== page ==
January 16, 2006
Memoir as Consumer Fraud
Posted by Christine Hurt

If only we could sue politicians this easily.  As Ted Frank at Overlawyered predicted, a class-action lawsuit has now been filed against the author and publisher of A Million Little Pieces under a consumer fraud cause of action.  Tip:  WSJ Blog.  As a buyer of the book, I guess I can wait for the notice so I can opt in or out for my $6 coupon for a new Random House book.  (That's my prediction, anyway.)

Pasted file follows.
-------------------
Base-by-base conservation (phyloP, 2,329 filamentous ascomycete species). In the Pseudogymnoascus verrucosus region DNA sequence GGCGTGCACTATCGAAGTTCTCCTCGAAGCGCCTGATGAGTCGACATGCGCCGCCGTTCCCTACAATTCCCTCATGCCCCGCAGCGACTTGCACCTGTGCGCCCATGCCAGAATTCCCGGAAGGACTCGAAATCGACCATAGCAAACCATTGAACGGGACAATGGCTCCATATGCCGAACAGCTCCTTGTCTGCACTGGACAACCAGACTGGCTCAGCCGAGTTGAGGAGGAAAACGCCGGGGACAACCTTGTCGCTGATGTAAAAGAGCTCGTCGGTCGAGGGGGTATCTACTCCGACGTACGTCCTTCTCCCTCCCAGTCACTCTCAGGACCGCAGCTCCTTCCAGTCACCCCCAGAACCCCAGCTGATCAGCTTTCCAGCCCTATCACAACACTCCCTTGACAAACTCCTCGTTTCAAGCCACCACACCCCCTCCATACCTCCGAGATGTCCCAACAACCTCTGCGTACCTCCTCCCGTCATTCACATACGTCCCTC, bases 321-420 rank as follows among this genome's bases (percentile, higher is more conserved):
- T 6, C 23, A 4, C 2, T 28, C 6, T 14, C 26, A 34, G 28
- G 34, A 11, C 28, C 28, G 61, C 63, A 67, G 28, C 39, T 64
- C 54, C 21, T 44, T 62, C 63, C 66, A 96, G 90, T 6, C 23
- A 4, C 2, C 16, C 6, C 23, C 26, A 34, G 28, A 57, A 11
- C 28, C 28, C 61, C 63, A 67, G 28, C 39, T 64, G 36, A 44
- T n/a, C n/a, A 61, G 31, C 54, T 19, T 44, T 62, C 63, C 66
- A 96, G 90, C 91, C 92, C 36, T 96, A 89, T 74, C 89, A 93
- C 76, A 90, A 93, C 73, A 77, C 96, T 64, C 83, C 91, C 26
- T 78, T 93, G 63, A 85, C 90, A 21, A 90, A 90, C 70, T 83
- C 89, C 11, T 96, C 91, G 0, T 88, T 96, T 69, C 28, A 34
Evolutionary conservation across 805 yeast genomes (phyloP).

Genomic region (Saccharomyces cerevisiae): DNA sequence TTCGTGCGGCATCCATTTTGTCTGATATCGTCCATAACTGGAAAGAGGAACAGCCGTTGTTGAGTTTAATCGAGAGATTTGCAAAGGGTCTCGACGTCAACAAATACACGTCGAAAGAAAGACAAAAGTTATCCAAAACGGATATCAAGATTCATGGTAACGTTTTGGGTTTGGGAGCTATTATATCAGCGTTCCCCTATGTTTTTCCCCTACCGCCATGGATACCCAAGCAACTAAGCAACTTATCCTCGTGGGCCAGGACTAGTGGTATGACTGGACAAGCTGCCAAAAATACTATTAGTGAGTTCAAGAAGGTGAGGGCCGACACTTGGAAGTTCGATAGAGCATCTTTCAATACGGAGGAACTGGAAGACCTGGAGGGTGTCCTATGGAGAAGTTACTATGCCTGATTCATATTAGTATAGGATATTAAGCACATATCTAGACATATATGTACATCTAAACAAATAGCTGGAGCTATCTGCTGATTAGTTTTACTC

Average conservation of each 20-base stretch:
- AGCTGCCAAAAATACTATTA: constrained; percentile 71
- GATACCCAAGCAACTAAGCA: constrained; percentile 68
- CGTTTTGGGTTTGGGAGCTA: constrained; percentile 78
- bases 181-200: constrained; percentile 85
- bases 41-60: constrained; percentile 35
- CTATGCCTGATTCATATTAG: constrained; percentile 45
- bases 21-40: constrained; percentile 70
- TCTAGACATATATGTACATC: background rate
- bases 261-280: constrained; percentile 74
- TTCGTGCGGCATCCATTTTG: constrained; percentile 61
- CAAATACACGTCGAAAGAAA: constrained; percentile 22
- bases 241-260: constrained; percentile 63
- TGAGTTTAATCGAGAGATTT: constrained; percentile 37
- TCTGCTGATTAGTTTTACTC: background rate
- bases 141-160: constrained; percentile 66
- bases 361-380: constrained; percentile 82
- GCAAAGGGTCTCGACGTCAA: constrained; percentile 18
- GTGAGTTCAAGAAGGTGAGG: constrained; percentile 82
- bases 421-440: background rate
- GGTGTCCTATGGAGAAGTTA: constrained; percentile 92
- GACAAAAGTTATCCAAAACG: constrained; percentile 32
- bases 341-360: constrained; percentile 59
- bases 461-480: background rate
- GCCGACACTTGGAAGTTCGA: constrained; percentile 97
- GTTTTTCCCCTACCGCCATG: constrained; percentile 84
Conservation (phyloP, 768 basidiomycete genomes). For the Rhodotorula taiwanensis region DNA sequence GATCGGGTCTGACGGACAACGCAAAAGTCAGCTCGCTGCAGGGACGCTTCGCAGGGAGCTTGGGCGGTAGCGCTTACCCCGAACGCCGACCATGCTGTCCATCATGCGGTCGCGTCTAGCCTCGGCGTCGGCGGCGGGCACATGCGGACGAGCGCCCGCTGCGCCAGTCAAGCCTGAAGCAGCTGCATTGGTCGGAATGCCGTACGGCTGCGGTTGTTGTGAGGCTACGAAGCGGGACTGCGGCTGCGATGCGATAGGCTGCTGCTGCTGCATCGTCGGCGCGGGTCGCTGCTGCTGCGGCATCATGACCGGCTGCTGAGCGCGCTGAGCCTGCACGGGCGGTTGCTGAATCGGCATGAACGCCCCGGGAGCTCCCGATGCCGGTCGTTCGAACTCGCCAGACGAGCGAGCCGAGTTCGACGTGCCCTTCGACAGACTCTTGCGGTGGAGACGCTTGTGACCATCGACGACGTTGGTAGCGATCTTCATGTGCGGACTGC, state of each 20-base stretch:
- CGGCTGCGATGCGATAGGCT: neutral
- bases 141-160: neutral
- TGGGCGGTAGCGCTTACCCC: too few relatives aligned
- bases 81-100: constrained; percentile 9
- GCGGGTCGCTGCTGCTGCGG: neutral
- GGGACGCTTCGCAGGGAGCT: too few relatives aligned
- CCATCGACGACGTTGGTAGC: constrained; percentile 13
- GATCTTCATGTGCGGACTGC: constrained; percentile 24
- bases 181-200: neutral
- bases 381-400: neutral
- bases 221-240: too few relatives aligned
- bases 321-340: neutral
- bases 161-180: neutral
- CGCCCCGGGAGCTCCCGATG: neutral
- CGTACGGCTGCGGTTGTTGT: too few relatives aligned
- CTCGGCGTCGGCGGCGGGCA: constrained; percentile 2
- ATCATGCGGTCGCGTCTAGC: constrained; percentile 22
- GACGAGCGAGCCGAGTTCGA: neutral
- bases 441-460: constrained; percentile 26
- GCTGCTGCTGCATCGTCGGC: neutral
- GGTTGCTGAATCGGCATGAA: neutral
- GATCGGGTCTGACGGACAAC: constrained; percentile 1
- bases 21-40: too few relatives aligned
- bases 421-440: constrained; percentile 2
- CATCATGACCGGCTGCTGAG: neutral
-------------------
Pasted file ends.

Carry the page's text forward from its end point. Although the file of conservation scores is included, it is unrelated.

Having read the book with the benefit of hindsight, I'm kind of surprised that the book was that inspiring to anyone, including Oprah.  I can't imagine a true story in which a 23-year-old crack addict comes off looking so well.  From the moment James arrives at rehab, he always says the right thing, he's always right about everyone's character, he is caring to the most unsavory individuals at rehab, and he takes full responsibility for his actions.  He runs away from rehab to rescue his girlfriend, who has been kicked out four hours earlier, finds her at a crack house in about 10 minutes with his remarkable street savvy, and snatches her from the literal clutches of prostitution.  He brings her back to the rehab to the now-familiar strains of the rehab counselors:  You were right, James.  We were wrong.  Most importantly, he convinces the veteran counselors at the country's most successful rehab center that AA is junk and that he will conquer his ten year addiction through self-control and a pocket guide to Taoism.  The real plaintiff here should be Alcoholics Anonymous, for defamation.

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